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What Attackers Want

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Every week the media covers stories about data breaches, ransomware, vulnerabilities and attacks to large organisations. These stories perpetuate a misconception that attackers only attack large organisations with assets worth going after.

This is edited content from Sarb Sembhi and co-host Nick Ioannou. Also in video and podcast media.

 Glossary Terms in this Blog Article - hover to view, click for full glossary.

 

Introduction

The next step in our approach to security involves exploring what attackers want when they undertake an attack. We have already covered part of this question at a very superficial level in a previous episode on attackers, but today we are going to go into this in more detail which will help Smaller Organisations to understand why they will get attacked, whether intentionally or in the crossfire.

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Myths and Misconceptions about What Attackers Want

As we have covered in previous episodes, the root of many successful attacks into Smaller and Medium-sized Organisations (SMOs) goes back to the assumptions they have about implementing or not implementing the controls they should have and take a balanced risk management approach. Some of the things we are going to cover may lead some to say that “you are just making everyone paranoid, life isn’t like that”. What we are trying to do is help organisations be more vigilant when they undertake certain activities. Just like when people cross the road it makes perfect sense to look and listen and understand the environment before crossing; no one walks around everywhere with the same vigilance they do when they cross the road, equally, we hope to provide some warnings on when to be vigilant and how to be vigilant. First, we are going to explain some of the reasons why organisations need to be vigilant based on their current thinking.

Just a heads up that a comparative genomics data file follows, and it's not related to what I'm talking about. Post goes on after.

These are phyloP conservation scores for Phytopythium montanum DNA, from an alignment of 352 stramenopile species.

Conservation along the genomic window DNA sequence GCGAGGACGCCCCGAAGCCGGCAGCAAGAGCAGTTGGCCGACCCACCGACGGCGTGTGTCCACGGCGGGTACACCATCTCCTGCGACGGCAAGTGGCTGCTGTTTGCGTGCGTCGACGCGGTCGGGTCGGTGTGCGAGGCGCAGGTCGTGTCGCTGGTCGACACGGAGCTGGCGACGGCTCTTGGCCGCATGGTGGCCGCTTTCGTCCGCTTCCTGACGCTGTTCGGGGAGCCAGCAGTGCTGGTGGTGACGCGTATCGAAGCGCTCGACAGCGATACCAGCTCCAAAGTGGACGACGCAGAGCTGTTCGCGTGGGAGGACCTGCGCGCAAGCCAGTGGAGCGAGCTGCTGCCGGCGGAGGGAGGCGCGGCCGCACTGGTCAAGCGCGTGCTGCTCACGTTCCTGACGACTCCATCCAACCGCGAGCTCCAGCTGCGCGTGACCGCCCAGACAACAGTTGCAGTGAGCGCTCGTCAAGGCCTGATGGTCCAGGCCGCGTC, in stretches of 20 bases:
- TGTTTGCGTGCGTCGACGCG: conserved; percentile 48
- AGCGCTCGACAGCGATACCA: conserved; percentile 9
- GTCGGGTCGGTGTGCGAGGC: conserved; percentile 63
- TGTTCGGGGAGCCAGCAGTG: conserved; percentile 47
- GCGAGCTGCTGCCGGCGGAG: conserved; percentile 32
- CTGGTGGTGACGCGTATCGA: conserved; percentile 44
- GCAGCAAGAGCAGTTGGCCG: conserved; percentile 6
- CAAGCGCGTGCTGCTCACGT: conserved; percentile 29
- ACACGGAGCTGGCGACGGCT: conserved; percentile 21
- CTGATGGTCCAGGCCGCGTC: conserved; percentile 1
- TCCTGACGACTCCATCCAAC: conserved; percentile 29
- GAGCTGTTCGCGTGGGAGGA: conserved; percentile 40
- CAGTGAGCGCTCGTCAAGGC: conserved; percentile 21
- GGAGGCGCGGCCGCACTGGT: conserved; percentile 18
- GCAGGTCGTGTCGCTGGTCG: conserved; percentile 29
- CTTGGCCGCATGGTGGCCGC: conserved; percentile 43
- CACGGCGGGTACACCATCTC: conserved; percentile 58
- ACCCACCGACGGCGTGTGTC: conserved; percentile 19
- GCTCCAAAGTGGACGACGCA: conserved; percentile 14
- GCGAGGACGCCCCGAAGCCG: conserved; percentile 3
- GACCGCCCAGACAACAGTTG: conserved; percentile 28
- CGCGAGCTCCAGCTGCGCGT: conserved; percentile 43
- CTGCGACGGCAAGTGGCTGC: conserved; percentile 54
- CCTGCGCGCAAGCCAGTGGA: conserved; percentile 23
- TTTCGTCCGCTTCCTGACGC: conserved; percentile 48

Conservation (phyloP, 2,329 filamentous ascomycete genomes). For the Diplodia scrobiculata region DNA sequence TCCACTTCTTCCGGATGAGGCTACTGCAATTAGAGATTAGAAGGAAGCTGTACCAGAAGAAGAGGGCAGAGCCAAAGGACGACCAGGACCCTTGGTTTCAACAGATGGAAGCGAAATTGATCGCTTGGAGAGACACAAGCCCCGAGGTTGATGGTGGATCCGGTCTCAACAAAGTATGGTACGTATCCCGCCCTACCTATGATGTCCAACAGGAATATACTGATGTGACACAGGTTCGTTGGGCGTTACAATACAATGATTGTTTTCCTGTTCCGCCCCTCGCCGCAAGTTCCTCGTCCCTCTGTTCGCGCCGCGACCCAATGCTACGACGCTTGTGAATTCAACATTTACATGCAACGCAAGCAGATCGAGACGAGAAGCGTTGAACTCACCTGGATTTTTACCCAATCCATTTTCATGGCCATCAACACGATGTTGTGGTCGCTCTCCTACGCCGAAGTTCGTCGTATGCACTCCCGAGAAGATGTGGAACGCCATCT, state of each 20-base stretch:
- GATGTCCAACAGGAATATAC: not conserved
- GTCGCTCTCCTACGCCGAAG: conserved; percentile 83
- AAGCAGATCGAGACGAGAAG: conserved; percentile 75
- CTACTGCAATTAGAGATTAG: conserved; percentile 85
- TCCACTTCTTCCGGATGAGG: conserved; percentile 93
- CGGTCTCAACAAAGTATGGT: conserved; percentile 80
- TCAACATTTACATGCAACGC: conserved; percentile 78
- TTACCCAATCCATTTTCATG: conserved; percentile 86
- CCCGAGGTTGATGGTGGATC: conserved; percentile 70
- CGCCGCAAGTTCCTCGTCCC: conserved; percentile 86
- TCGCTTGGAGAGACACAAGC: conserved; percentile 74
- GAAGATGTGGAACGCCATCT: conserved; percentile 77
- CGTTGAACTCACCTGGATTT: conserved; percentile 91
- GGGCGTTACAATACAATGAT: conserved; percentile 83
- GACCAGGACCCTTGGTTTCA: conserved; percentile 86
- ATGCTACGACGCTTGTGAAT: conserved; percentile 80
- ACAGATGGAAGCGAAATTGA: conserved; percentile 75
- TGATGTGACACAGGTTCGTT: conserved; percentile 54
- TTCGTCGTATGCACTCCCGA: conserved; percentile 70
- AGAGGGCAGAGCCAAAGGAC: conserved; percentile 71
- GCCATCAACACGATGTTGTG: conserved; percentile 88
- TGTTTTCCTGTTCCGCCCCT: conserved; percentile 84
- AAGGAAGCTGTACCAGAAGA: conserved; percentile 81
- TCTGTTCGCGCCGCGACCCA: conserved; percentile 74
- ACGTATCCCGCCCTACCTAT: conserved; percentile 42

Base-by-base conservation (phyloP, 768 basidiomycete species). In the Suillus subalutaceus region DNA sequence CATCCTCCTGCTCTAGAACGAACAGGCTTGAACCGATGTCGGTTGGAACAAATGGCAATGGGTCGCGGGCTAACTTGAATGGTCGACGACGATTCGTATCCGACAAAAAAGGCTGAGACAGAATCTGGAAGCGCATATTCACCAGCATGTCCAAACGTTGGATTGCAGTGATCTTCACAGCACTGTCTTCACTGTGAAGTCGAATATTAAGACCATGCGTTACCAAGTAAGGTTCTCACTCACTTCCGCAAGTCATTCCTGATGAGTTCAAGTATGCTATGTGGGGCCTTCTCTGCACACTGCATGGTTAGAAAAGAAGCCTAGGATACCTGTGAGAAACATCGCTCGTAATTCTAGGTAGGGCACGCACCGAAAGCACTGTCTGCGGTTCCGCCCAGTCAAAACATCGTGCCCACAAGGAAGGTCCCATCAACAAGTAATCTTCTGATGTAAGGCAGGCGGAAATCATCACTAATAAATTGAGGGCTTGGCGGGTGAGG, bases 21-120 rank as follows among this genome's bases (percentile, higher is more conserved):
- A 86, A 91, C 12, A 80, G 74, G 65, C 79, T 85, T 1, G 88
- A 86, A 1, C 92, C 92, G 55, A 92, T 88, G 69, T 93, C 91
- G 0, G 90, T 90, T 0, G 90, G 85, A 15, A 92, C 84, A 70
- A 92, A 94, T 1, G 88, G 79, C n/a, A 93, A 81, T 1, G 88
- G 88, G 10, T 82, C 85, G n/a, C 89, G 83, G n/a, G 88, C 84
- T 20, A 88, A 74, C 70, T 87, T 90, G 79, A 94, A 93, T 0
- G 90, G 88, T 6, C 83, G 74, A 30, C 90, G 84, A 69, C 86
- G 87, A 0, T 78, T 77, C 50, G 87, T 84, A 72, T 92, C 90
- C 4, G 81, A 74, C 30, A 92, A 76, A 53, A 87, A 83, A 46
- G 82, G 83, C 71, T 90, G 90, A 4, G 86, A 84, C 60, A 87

Some of the myths and misconceptions Small Organisations have about what attackers want (which leads to them being attacked) include the following:

  • We don’t have millions in revenue, or millions of passwords or anything like the big companies, so there is no reason we should get attacked. Many SMOs create their own misconception based on what they don’t have rather than the reality of what they do have. Every organisation, no matter its size has digital data and or connections, which is enough for attackers to use. For example, knowing the closeness between two individuals, attackers have spoofed emails from one trusted party to another saying that they are in trouble abroad and desperately need money to be sent. This has worked on both finance staff sending money to a CEO whose email account has been compromised, as well as private individuals where money was sent to family or friends – who definitely don’t have the resources of large organisations. Attackers will use anything that they can, to get their victim’s money, they assume that even if victims don’t have it, some of the data or connections they have are going to be worth something more to another attacker.
  • We are a local respected charity and don’t have any money, as all the work we do is providing voluntary help to people in need, so we shouldn’t be an attacker’s target, should we? The misconceptions here are that attackers know and care whether your organisation is local, respected or a charity. The extent to which they would care is how they can leverage this information to extort money from others. If your organisation doesn’t have any money, it will have other assets, like a contact or mailing list which may be used to email everyone and asking them to contribute to a fundraising campaign. Also, even if there is one email address for the charity or small business, that email address can be spoofed to send millions of messages with fundraising or other requests, using your good reputation to get what they want. So, just having a good reputation and an email address is useful enough for them to either sell to others or to make use of themselves.